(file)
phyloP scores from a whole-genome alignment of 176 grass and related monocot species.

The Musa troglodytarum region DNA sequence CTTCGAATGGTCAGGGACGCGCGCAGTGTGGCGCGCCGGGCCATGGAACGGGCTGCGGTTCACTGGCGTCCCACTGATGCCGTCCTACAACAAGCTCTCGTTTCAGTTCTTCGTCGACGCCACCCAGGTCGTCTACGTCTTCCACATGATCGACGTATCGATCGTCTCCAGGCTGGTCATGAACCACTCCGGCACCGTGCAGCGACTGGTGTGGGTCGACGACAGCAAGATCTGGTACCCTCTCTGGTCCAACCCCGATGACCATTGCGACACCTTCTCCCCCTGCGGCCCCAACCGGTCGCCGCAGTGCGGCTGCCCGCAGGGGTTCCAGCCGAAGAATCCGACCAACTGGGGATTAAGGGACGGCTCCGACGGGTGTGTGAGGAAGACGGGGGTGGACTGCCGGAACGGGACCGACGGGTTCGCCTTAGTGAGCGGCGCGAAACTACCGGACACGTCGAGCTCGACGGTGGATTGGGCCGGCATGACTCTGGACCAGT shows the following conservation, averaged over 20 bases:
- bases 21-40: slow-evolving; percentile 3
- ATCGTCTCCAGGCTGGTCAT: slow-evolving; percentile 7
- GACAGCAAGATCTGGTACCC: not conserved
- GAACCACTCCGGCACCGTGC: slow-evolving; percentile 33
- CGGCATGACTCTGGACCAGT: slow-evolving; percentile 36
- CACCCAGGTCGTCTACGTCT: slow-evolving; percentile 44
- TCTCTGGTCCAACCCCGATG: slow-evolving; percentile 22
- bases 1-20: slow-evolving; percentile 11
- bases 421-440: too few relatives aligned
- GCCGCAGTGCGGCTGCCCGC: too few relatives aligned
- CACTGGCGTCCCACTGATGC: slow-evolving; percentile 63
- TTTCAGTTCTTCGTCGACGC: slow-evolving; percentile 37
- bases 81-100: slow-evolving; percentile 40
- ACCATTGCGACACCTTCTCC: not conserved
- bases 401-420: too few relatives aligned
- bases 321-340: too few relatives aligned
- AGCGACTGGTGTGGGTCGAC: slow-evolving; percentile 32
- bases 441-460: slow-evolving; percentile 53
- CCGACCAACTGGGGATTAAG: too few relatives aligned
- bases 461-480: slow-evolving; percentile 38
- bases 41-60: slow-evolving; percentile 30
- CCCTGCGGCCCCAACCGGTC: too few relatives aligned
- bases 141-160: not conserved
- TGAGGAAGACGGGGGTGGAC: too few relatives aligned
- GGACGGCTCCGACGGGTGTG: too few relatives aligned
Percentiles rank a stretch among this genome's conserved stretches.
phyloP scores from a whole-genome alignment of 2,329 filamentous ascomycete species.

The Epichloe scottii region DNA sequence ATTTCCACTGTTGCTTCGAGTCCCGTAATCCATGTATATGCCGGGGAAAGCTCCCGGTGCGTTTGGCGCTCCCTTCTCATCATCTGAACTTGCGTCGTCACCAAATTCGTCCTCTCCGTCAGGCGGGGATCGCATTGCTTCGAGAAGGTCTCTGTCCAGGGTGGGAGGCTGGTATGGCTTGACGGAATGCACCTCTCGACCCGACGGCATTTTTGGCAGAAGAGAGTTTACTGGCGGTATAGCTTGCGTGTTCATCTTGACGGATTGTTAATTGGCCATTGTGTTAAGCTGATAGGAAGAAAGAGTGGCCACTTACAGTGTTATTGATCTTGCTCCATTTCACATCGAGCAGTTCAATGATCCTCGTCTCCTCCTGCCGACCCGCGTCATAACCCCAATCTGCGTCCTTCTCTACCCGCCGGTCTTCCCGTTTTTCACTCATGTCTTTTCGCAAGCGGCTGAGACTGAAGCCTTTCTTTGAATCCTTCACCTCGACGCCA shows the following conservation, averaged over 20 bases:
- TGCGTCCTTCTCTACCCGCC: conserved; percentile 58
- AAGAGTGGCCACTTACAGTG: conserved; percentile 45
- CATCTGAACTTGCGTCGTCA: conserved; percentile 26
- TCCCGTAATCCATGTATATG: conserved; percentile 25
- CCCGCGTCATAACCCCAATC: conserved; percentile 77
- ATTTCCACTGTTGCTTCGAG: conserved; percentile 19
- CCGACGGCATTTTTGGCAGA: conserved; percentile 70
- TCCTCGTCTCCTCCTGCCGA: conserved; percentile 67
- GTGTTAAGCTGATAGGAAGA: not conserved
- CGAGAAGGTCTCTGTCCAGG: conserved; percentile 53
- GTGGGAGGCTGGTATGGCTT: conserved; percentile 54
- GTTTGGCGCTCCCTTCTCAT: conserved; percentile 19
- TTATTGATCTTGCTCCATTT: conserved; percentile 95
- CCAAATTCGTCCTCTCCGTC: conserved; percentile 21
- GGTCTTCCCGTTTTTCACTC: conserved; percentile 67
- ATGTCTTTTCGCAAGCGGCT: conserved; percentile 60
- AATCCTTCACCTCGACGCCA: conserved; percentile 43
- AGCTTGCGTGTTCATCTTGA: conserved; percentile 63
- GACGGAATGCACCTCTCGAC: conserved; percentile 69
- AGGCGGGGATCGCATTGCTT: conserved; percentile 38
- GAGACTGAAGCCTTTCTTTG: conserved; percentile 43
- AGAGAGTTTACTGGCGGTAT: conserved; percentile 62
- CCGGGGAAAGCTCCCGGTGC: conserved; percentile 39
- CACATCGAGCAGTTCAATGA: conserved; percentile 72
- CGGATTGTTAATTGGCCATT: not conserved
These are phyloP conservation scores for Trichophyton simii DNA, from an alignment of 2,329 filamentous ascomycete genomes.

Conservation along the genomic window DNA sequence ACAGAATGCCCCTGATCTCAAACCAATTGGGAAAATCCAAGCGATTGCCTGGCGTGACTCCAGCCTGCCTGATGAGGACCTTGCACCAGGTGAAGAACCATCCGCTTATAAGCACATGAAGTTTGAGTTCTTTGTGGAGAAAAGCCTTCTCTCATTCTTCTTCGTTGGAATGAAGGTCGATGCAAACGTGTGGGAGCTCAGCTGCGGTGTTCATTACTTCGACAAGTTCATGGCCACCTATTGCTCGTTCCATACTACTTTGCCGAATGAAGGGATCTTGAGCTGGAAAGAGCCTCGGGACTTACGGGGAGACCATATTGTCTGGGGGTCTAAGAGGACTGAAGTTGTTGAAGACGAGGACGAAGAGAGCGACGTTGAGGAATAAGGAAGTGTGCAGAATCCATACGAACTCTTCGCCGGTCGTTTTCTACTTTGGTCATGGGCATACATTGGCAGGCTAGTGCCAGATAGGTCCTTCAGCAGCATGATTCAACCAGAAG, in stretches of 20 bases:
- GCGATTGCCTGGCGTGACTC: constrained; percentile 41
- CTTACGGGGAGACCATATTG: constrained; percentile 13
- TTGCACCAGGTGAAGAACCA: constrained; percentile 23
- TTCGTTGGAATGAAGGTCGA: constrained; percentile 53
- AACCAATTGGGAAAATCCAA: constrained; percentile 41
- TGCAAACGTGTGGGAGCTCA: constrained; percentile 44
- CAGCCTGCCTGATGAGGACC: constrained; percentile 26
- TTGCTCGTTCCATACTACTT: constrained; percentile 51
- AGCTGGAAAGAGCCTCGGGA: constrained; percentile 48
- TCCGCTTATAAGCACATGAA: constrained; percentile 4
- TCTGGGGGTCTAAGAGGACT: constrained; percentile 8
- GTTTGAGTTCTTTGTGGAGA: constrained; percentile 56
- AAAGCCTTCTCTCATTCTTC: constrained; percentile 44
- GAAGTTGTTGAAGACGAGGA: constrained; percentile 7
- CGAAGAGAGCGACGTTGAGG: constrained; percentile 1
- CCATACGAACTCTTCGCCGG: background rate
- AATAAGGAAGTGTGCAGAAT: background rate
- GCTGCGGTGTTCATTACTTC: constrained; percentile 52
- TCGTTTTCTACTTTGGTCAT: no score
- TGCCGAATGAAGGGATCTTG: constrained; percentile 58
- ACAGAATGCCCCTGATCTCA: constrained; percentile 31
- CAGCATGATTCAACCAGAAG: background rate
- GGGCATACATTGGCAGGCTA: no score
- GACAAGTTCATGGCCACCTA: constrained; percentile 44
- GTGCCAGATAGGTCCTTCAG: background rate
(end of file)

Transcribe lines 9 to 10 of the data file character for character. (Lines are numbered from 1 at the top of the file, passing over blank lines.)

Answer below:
- TCTCTGGTCCAACCCCGATG: slow-evolving; percentile 22
- bases 1-20: slow-evolving; percentile 11